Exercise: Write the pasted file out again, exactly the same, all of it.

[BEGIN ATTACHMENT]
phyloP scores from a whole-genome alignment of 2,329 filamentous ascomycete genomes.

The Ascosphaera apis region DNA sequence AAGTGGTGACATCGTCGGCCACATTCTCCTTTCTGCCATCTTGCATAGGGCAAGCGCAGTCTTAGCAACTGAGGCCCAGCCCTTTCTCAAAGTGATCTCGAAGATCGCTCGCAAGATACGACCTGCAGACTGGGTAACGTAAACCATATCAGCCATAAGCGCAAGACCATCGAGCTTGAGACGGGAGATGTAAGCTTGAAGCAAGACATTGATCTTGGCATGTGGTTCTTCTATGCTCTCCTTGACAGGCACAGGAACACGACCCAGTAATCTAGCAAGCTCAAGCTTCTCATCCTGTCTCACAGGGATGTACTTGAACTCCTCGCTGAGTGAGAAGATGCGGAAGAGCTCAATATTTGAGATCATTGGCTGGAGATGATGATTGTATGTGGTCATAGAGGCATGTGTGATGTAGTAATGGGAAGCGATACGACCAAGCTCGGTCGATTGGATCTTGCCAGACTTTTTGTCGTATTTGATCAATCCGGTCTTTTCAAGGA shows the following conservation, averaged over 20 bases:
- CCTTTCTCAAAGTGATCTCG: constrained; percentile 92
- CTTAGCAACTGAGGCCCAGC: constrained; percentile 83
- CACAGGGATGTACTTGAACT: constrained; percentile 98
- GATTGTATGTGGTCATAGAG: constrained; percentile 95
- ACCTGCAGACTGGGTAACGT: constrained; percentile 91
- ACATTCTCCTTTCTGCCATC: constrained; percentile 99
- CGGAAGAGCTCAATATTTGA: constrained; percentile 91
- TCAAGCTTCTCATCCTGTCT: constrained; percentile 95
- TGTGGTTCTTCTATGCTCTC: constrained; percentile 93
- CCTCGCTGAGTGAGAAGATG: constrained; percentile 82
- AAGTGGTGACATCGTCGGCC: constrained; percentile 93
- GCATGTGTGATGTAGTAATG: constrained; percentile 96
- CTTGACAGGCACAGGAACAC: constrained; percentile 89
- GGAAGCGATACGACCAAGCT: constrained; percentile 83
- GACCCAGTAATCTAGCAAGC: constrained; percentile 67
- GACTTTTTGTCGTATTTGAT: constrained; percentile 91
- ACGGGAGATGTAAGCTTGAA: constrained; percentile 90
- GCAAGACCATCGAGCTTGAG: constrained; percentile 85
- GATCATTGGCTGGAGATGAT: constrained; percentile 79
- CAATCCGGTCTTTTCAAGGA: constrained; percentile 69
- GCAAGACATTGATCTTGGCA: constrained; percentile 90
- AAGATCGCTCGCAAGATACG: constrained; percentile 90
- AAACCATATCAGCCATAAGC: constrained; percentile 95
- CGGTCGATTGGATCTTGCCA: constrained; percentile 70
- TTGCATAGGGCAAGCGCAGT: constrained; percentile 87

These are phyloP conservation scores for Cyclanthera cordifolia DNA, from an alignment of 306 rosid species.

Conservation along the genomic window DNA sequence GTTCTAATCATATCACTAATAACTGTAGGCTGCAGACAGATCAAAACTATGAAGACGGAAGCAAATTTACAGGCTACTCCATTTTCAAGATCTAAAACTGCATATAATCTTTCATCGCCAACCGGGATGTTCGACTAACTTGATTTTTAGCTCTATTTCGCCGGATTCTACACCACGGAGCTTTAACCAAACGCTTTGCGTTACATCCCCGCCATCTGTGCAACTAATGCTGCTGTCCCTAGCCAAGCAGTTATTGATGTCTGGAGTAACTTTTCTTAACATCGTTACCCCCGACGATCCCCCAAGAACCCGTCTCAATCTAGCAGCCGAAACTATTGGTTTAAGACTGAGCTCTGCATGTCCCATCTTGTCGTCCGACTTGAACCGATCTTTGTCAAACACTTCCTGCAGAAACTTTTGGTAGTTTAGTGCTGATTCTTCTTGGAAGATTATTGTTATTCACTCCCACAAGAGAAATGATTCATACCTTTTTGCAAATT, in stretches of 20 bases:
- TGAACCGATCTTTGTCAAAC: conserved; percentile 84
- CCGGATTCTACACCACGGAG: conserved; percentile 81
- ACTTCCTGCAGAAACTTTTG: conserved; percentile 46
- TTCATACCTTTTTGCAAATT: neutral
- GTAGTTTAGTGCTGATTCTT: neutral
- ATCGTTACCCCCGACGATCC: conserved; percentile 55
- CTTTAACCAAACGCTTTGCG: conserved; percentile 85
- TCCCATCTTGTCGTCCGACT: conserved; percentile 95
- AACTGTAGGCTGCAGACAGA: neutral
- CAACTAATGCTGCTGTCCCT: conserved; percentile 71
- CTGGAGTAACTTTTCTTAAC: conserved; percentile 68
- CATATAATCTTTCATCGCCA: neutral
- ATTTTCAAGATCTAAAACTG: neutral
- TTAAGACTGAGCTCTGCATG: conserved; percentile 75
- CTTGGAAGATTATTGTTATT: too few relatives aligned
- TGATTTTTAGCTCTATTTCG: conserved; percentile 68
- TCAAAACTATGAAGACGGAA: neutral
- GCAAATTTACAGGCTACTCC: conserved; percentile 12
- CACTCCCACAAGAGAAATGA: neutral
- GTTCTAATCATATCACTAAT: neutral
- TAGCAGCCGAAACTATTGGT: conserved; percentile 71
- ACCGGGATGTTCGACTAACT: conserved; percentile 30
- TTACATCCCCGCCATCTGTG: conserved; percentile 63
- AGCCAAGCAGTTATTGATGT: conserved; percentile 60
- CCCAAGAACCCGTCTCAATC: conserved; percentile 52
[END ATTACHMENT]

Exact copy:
phyloP scores from a whole-genome alignment of 2,329 filamentous ascomycete genomes.

The Ascosphaera apis region DNA sequence AAGTGGTGACATCGTCGGCCACATTCTCCTTTCTGCCATCTTGCATAGGGCAAGCGCAGTCTTAGCAACTGAGGCCCAGCCCTTTCTCAAAGTGATCTCGAAGATCGCTCGCAAGATACGACCTGCAGACTGGGTAACGTAAACCATATCAGCCATAAGCGCAAGACCATCGAGCTTGAGACGGGAGATGTAAGCTTGAAGCAAGACATTGATCTTGGCATGTGGTTCTTCTATGCTCTCCTTGACAGGCACAGGAACACGACCCAGTAATCTAGCAAGCTCAAGCTTCTCATCCTGTCTCACAGGGATGTACTTGAACTCCTCGCTGAGTGAGAAGATGCGGAAGAGCTCAATATTTGAGATCATTGGCTGGAGATGATGATTGTATGTGGTCATAGAGGCATGTGTGATGTAGTAATGGGAAGCGATACGACCAAGCTCGGTCGATTGGATCTTGCCAGACTTTTTGTCGTATTTGATCAATCCGGTCTTTTCAAGGA shows the following conservation, averaged over 20 bases:
- CCTTTCTCAAAGTGATCTCG: constrained; percentile 92
- CTTAGCAACTGAGGCCCAGC: constrained; percentile 83
- CACAGGGATGTACTTGAACT: constrained; percentile 98
- GATTGTATGTGGTCATAGAG: constrained; percentile 95
- ACCTGCAGACTGGGTAACGT: constrained; percentile 91
- ACATTCTCCTTTCTGCCATC: constrained; percentile 99
- CGGAAGAGCTCAATATTTGA: constrained; percentile 91
- TCAAGCTTCTCATCCTGTCT: constrained; percentile 95
- TGTGGTTCTTCTATGCTCTC: constrained; percentile 93
- CCTCGCTGAGTGAGAAGATG: constrained; percentile 82
- AAGTGGTGACATCGTCGGCC: constrained; percentile 93
- GCATGTGTGATGTAGTAATG: constrained; percentile 96
- CTTGACAGGCACAGGAACAC: constrained; percentile 89
- GGAAGCGATACGACCAAGCT: constrained; percentile 83
- GACCCAGTAATCTAGCAAGC: constrained; percentile 67
- GACTTTTTGTCGTATTTGAT: constrained; percentile 91
- ACGGGAGATGTAAGCTTGAA: constrained; percentile 90
- GCAAGACCATCGAGCTTGAG: constrained; percentile 85
- GATCATTGGCTGGAGATGAT: constrained; percentile 79
- CAATCCGGTCTTTTCAAGGA: constrained; percentile 69
- GCAAGACATTGATCTTGGCA: constrained; percentile 90
- AAGATCGCTCGCAAGATACG: constrained; percentile 90
- AAACCATATCAGCCATAAGC: constrained; percentile 95
- CGGTCGATTGGATCTTGCCA: constrained; percentile 70
- TTGCATAGGGCAAGCGCAGT: constrained; percentile 87

These are phyloP conservation scores for Cyclanthera cordifolia DNA, from an alignment of 306 rosid species.

Conservation along the genomic window DNA sequence GTTCTAATCATATCACTAATAACTGTAGGCTGCAGACAGATCAAAACTATGAAGACGGAAGCAAATTTACAGGCTACTCCATTTTCAAGATCTAAAACTGCATATAATCTTTCATCGCCAACCGGGATGTTCGACTAACTTGATTTTTAGCTCTATTTCGCCGGATTCTACACCACGGAGCTTTAACCAAACGCTTTGCGTTACATCCCCGCCATCTGTGCAACTAATGCTGCTGTCCCTAGCCAAGCAGTTATTGATGTCTGGAGTAACTTTTCTTAACATCGTTACCCCCGACGATCCCCCAAGAACCCGTCTCAATCTAGCAGCCGAAACTATTGGTTTAAGACTGAGCTCTGCATGTCCCATCTTGTCGTCCGACTTGAACCGATCTTTGTCAAACACTTCCTGCAGAAACTTTTGGTAGTTTAGTGCTGATTCTTCTTGGAAGATTATTGTTATTCACTCCCACAAGAGAAATGATTCATACCTTTTTGCAAATT, in stretches of 20 bases:
- TGAACCGATCTTTGTCAAAC: conserved; percentile 84
- CCGGATTCTACACCACGGAG: conserved; percentile 81
- ACTTCCTGCAGAAACTTTTG: conserved; percentile 46
- TTCATACCTTTTTGCAAATT: neutral
- GTAGTTTAGTGCTGATTCTT: neutral
- ATCGTTACCCCCGACGATCC: conserved; percentile 55
- CTTTAACCAAACGCTTTGCG: conserved; percentile 85
- TCCCATCTTGTCGTCCGACT: conserved; percentile 95
- AACTGTAGGCTGCAGACAGA: neutral
- CAACTAATGCTGCTGTCCCT: conserved; percentile 71
- CTGGAGTAACTTTTCTTAAC: conserved; percentile 68
- CATATAATCTTTCATCGCCA: neutral
- ATTTTCAAGATCTAAAACTG: neutral
- TTAAGACTGAGCTCTGCATG: conserved; percentile 75
- CTTGGAAGATTATTGTTATT: too few relatives aligned
- TGATTTTTAGCTCTATTTCG: conserved; percentile 68
- TCAAAACTATGAAGACGGAA: neutral
- GCAAATTTACAGGCTACTCC: conserved; percentile 12
- CACTCCCACAAGAGAAATGA: neutral
- GTTCTAATCATATCACTAAT: neutral
- TAGCAGCCGAAACTATTGGT: conserved; percentile 71
- ACCGGGATGTTCGACTAACT: conserved; percentile 30
- TTACATCCCCGCCATCTGTG: conserved; percentile 63
- AGCCAAGCAGTTATTGATGT: conserved; percentile 60
- CCCAAGAACCCGTCTCAATC: conserved; percentile 52